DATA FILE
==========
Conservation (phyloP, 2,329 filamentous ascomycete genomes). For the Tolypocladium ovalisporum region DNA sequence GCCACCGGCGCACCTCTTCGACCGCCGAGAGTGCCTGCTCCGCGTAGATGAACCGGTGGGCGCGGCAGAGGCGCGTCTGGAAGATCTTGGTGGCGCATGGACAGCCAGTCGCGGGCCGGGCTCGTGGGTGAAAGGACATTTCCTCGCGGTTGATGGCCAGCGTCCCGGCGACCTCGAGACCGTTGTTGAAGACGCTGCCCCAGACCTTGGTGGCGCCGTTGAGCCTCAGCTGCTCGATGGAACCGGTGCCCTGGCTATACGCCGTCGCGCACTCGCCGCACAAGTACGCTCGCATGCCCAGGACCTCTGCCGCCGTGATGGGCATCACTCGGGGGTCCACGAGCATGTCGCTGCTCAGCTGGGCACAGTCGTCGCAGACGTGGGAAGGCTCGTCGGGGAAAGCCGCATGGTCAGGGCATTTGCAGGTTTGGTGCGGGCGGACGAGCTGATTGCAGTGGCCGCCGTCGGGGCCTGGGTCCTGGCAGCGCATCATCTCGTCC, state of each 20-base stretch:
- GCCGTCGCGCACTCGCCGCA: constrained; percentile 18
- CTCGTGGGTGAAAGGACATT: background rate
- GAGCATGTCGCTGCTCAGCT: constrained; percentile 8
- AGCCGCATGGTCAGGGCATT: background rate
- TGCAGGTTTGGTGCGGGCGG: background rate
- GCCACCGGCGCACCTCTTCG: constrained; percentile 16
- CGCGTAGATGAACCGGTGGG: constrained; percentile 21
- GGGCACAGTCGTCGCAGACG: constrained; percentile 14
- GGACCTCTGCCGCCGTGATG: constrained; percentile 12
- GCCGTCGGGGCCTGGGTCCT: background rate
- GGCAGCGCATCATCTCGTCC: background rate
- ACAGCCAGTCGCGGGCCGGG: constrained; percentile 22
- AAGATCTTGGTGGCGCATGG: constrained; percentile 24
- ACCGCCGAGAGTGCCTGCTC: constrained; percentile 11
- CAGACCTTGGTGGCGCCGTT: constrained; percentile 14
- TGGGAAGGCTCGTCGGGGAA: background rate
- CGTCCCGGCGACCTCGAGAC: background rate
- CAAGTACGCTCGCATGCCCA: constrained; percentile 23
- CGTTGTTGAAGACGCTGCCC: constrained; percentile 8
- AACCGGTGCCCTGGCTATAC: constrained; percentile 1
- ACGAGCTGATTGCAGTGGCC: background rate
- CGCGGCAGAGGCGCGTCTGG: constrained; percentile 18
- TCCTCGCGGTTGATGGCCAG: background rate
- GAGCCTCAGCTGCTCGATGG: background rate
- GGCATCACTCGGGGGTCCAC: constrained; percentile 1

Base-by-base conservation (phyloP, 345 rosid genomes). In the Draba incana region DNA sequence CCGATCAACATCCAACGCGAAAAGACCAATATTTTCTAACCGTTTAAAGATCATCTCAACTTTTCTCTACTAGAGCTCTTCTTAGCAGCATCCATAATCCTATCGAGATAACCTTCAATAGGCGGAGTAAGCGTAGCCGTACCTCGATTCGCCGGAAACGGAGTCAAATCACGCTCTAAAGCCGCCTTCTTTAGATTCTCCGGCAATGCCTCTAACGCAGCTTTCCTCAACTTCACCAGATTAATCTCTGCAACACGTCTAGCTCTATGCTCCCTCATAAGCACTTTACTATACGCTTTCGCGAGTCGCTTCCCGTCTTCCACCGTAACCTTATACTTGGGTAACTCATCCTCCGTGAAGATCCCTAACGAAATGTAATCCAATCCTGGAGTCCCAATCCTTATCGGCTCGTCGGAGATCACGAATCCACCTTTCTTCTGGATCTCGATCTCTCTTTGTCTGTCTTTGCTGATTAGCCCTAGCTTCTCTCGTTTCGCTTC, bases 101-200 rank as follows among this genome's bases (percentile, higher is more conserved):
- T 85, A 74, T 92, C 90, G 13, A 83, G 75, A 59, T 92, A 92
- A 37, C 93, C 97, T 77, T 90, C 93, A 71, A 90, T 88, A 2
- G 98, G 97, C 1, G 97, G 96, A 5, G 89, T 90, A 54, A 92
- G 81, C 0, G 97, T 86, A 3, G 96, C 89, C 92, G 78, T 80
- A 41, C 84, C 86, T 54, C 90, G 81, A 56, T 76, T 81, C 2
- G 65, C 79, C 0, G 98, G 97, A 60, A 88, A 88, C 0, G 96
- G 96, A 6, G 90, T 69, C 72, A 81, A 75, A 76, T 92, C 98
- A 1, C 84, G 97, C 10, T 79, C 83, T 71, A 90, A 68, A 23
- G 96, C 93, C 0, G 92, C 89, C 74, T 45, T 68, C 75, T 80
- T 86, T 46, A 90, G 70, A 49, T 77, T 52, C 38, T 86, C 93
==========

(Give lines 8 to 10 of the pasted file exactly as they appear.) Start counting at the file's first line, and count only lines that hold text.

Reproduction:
- CGCGTAGATGAACCGGTGGG: constrained; percentile 21
- GGGCACAGTCGTCGCAGACG: constrained; percentile 14
- GGACCTCTGCCGCCGTGATG: constrained; percentile 12